There have been Z-machine interpreters created for most platforms and in most languages. Mine is not the first written in C# but my goals are perhaps a bit different. As I mentioned, my goal is not to create a monolithic interpreter, but rather a class library usable by a host of interpreter front-ends. I currently test my library against several front-ends including: applications using windows console, windows forms, WPF, ASP.Net, and XNA for the Xbox360.
Infocom released almost three dozen Z-machine games which spanned six distinct versions of the Z-machine platform. Hundreds more have been written by other authors since then (many can be found at the IF Archive) and two minor version changes to the Z-machine have been added bringing the total to eight. I wish to support these new games and Infocom's full catalog as well, which includes the version 6 games that had graphics capabilities for the first time. Version 6 is really a different beast from the others (versions 7 and 8 are successors to 5 rather than 6) and requires a lot of extra effort to support.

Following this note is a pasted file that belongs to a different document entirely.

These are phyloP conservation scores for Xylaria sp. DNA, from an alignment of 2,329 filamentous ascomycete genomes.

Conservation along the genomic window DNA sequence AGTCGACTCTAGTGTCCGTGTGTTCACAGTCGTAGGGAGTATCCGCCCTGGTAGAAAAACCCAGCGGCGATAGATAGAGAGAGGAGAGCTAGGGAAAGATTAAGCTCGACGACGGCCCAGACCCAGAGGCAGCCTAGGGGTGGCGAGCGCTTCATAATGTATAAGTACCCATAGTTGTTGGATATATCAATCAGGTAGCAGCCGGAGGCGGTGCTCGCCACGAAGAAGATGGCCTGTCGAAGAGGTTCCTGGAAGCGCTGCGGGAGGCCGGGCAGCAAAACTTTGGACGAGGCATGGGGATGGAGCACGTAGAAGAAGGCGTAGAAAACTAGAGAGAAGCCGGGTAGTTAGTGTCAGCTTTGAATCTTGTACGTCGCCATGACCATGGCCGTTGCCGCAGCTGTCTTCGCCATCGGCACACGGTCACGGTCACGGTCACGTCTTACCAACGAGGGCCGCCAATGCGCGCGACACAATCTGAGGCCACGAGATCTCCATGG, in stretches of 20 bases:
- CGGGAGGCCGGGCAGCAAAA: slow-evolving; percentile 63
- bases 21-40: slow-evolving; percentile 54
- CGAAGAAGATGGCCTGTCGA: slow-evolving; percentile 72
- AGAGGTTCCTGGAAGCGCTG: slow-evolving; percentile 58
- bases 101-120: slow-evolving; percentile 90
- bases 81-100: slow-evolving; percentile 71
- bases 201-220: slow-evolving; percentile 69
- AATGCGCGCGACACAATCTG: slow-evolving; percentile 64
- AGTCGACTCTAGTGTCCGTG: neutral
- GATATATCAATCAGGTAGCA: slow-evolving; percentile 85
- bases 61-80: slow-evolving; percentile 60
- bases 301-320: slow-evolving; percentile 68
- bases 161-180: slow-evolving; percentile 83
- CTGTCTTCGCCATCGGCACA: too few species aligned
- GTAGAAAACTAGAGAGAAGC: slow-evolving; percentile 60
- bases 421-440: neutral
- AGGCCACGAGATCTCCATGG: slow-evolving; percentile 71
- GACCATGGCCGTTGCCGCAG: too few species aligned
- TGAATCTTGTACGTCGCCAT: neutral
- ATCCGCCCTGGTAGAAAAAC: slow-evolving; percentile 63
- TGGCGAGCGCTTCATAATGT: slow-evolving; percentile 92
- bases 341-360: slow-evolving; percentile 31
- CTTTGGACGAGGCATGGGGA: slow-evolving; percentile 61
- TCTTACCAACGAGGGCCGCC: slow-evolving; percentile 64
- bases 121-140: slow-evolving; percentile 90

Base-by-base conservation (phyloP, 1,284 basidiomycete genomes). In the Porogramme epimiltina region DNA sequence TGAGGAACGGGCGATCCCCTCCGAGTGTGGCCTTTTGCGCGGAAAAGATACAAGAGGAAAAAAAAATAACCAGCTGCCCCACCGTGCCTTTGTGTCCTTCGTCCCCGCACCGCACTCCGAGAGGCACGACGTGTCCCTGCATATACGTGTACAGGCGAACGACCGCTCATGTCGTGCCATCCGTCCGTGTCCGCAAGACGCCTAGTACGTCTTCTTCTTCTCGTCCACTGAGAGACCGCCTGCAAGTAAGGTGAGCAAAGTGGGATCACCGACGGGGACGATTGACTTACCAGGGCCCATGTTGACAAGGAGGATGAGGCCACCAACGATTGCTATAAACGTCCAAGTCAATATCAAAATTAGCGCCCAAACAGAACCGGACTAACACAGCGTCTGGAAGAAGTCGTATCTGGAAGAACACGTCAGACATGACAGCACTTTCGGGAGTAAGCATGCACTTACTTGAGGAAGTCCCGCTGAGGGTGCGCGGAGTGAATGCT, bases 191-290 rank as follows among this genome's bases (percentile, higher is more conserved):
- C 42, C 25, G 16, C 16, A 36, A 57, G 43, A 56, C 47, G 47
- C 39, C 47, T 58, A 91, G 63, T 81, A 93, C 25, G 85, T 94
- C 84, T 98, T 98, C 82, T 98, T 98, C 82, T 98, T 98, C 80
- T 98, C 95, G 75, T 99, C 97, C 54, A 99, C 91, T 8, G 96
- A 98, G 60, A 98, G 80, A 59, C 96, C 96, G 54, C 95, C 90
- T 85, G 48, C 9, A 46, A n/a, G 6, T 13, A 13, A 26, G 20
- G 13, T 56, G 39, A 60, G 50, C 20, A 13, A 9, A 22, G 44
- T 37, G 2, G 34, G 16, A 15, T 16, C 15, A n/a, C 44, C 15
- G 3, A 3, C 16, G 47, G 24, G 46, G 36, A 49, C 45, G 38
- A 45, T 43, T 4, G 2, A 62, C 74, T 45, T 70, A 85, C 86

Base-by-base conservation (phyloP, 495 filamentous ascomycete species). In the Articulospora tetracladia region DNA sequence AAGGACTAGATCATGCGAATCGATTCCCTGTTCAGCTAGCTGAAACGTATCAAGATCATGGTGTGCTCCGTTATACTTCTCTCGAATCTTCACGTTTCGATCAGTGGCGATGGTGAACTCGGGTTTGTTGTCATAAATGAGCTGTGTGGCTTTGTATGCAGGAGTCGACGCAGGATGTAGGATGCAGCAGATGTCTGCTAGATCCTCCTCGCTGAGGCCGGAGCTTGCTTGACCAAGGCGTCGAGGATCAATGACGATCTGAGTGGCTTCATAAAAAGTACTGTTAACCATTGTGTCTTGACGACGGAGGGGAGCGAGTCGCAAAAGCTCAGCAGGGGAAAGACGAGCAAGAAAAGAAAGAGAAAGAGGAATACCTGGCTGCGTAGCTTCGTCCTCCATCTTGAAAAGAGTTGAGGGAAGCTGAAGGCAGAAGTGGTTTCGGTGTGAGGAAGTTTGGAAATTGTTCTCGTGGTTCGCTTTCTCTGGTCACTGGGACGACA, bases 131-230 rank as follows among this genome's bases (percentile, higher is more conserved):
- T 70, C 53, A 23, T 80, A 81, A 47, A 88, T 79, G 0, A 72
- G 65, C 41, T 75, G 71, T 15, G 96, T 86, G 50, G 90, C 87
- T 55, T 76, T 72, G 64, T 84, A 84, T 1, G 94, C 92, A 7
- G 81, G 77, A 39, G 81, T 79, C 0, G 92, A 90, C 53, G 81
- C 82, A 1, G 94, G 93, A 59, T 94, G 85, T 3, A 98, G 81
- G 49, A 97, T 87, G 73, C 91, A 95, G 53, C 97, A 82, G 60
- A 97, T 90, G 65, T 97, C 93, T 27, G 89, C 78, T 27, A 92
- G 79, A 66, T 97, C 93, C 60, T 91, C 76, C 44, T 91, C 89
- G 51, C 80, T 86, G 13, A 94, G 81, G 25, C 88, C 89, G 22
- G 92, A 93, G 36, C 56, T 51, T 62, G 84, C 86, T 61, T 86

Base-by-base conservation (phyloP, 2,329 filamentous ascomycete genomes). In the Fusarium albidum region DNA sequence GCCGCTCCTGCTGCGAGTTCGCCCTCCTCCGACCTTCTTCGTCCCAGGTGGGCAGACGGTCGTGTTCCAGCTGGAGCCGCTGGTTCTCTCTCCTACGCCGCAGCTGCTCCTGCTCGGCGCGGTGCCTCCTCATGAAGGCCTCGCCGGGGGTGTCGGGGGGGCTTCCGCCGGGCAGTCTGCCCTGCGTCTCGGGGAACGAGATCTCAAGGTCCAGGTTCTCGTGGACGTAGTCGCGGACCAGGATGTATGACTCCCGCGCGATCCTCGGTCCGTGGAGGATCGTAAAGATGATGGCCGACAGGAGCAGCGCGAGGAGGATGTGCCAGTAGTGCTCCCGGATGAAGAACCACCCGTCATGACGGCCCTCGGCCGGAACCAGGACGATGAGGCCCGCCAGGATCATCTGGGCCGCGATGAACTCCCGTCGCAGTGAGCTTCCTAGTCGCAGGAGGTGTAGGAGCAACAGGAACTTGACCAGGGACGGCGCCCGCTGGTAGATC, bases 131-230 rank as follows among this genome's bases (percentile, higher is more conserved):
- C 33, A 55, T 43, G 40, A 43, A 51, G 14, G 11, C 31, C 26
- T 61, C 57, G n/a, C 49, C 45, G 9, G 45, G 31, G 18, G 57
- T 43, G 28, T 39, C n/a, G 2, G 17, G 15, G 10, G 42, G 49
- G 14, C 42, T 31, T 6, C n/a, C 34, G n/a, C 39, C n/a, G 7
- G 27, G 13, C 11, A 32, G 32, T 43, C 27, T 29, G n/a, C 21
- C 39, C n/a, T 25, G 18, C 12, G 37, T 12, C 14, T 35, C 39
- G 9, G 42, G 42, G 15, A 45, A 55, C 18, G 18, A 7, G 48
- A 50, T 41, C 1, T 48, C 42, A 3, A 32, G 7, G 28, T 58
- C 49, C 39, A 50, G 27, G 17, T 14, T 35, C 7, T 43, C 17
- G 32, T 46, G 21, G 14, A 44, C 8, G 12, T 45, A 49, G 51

So what does a Z-machine do? After initializing, it executes code until hitting a read opcode (or additionally read_char in version 4 and up) then waits for input. After receiving input, execution continues with the next instruction. Most of the time is spent waiting for input from the user. Using these simple states we can 'run' one cycle of our machine like this:
public void Run()
Initialize() seeds the random number generator, places the first routine on the stack, and then sets the state to Running. ExecuteInstruction() decodes and executes a single operation. If that operation is 'read' or 'read_char' it then switches the state to ReadingInput. ReadInput() checks the input buffer. If input has been terminated by a carriage return or a 'terminating character' specified by a table in memory it then switches the state back to Running.
We synchronize on a private object and only run one machine cycle at a time to allow the front-end to determine the nature of the loop between cycles as well as details like how many threads may service the machine.
Next time I'll go into detail about how to decode an operation and execute it.